We will notice first of all that $$F(d,R^2)=0$$ for $$R ($$r$$ is killed for $$R=K$$ already, so we do not need to take any special care of too small values of $$R$$ in any dimension. We shall also notice that everything is fine in dimensions $$1,2$$, so we'll take $$d\ge 2$$ for the induction step.

Now take the $$d+1$$-dimensional ball of radius $$r$$, cover the central slice of width $$2K$$ by $$F(d,R^2)$$ cubes and then go up and down by $$K$$ looking at how the radii of the cross-sections change and using the optimal cover each time. We'll get $$F(d,R^2)+2\sum_{m\ge 1} F(d,R^2-m^2K^2)$$
All we need to do is to compare it to $$F(d+1,R^2)$$. We want the domination to be overwhelming (in a sense), so let us look at each term separately first.

Term 1: We have $$F_1(d+1,R^2)-F_1(d,R^2)\ge B\left(1+\frac{d}{R^2}\right)^{BR^2-1}$$ (mean value theorem). On the other hand, the derivative of the function $$f(x)=Bx\log(1+\frac dx)$$ is $$B[\log(1+\frac dx)-\frac{d}{d+x}]\ge B[\log(1+\frac d{R^2})-\frac d{d+R^2}]=B\lambda$$ on $$[0,R^2]$$, so the sum in $$m$$ for $$F_1$$ is dominated by $$\left(1+\frac{d}{R^2}\right)^{BR^2}\int_{K^2/2}^\infty e^{-B\lambda t}dt=\left(1+\frac{d}{R^2}\right)^{BR^2}e^{-BK^2\lambda/2}\frac 1{B\lambda} \\ \le \left(1+\frac{d}{R^2}\right)^{BR^2-1}e^B e^{-(BK^2/2-1)\lambda}\frac 1{B\lambda}\le \left(1+\frac{d}{R^2}\right)^{BR^2-1}e^B e^{-BK^2\lambda/4}\frac 1{B\lambda}$$ If $$\lambda\ge\frac 1K$$, we have the factor $$e^{-(K/4-1)B}\frac KB\ll B$$ provided that $$K$$ is large enough (even in terms of $$B$$, if you want; we'll choose $$K$$ last).

So, we are in danger here only if $$\lambda<\frac 1K$$, in which case, since $$\log(1+u)-\frac u{u+1}\approx u^2/2$$ near $$u=0$$, we have $$\frac{d}{R^2}\le\sqrt{\frac 6K}$$, say, and we shall use the trivial estimate $$R^2e^{Bd}$$ for the sum (each term is at most $$e^d$$ and there are not more than $$R^2$$ terms).

Term 2: $$F_2(d+1,R^2)=\left(\frac{AR^2}{d+1}\right)^{(d+1)/2}\ge \sqrt{\frac{AR^2}{d+1}}\left(\frac d{d+1}\right)^{d/2}\left(\frac{AR^2}{d}\right)^{d/2} \\ \ge \sqrt{\frac{AR^2}{2de}}F(d,R^2)$$ If $$\frac{d}{R^2}<\sqrt{\frac 6K}$$, this is at least $$\sqrt{\frac{AR^2}{2de}}\left(\frac{AR^2}{d}\right)^{d/2}\ge \frac{AR^2}{2de}\left(\frac{AR^2}{d}\right)^{(d-1)/2} \ge \frac{AR^2}{2de}(A\sqrt K/3)^{d/4}\gg R^2e^{Bd}$$ if $$A$$ is not too small and $$A\sqrt K/(3e^4)\gg e^{4B}$$, which can be achieved by increasing $$K$$ for any fixed $$A,B$$.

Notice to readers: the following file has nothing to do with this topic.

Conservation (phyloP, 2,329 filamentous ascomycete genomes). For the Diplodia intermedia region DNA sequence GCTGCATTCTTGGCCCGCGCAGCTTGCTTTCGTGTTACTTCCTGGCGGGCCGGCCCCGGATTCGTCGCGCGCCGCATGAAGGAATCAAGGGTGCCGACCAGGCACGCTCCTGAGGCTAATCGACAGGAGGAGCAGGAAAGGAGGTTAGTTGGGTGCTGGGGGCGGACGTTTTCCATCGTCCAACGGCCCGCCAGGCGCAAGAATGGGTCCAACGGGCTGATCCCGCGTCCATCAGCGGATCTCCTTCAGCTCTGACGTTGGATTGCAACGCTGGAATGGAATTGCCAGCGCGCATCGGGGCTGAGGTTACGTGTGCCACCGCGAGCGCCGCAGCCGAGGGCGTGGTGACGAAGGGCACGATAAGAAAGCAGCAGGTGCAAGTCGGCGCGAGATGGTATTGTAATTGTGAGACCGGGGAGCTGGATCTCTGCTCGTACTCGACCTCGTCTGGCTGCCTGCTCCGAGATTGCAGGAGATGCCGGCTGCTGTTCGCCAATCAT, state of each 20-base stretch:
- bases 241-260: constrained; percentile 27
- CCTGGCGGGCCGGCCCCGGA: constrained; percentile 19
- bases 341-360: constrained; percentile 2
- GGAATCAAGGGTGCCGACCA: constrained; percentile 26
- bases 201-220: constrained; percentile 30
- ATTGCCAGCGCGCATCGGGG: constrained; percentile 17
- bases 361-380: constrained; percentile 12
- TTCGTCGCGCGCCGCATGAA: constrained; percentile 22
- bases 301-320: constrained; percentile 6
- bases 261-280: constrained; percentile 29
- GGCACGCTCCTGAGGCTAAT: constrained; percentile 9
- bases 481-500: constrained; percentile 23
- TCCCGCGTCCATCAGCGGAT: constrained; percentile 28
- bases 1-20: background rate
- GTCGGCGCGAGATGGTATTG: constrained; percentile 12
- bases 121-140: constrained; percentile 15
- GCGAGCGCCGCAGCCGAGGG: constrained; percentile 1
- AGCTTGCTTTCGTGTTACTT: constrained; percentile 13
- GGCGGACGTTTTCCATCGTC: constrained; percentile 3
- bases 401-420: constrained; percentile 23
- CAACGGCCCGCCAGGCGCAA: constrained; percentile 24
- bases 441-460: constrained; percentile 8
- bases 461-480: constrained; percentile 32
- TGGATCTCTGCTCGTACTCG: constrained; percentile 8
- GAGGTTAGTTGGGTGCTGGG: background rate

Now it is time to estimate the sum in $$m$$. Again, comparing to the exponent, we see that we get $$\le F_2(d,R^2)\sum_{m\ge 1} e^{-\frac{m^2K^2d}{2R^2}}\le \sqrt{\frac{R^2}d}$$ so we need to compare $$\sqrt{\frac{AR^2}{2de}}$$ and $$1+2\sqrt{\frac{R^2}d}$$. If $$d\le R^2$$, the first expression wins big time. If not, we have at most $$3\left(\frac{AR^2}{d}\right)^{d/2}$$. We can play it against $$B\left(1+\frac{d}{R^2}\right)^{BR^2-1}$$ now. $$B$$ certainly beats $$3$$. If $$d>AR^2$$, the comparison is trivial. Finally, if $$R^2\le d\le AR^2$$, we have at most $$A^{AR^2/2}$$ on the left and at least $$2^{BR^2/2}$$ on the right, so if $$A^A\le 2^B$$, we are fine. This tells the relation between $$A$$ and $$B$$ (both large) and $$K$$ is chosen last.

The end.

P.S. If you think a bit, you see that such induction is doomed to work: no fancy cover is possible because for the cubes of twice smaller size the covers of our slices are disjoint (the cube just cannot stretch enough in the vertical direction), so the stupid algorithm (cover slice by slice reducing the dimension by 1, then do the same for each slice of slice, etc.) is actually the best.

• this looks great thanks! I'll have to work through it a bit before I accept (do you sincerely consider this to be trivial?) about the PS: there is still some degrees of freedom in what we call the stupid algorithm, in that we can choose where we center the covers. E.g. take $\epsilon\geq \sqrt{2}/2$. There is a bad way to do the covering, using $2^d$ cubes, and a smarter way, centering a first cube around $0$ and stacking one on each face, taking $2d+1$ cubes.
– hHhh
Dec 23, 2020 at 13:13
• @hHhh Of course, check all the details and ask all the questions that come to your head! If they are all correct, I sincerely do consider it trivial: you have an explicit formula for the answer, so why not to do some elementary algebra to check if the simple recursion works. But of course, I can make mistakes (in the first version I differentiated $\log$ incorrectly, so I had to delete the answer, to edit it, and then to undelete. As to "bad way", it is, indeed, wasteful to cover the central section twice every time. You certainly want the maximal reduction in the radius of the slice, I agree. Dec 23, 2020 at 13:22
• @fedja Which bound is the induction proving -- the "large" $\epsilon$ or the "small" $\epsilon$ regime? Jul 6, 2021 at 10:25
• @AryehKontorovich I think it is proving all of them. Am I missing anything? Jul 9, 2021 at 3:00
• I see. Will just have to stare at it longer:) Jul 9, 2021 at 4:39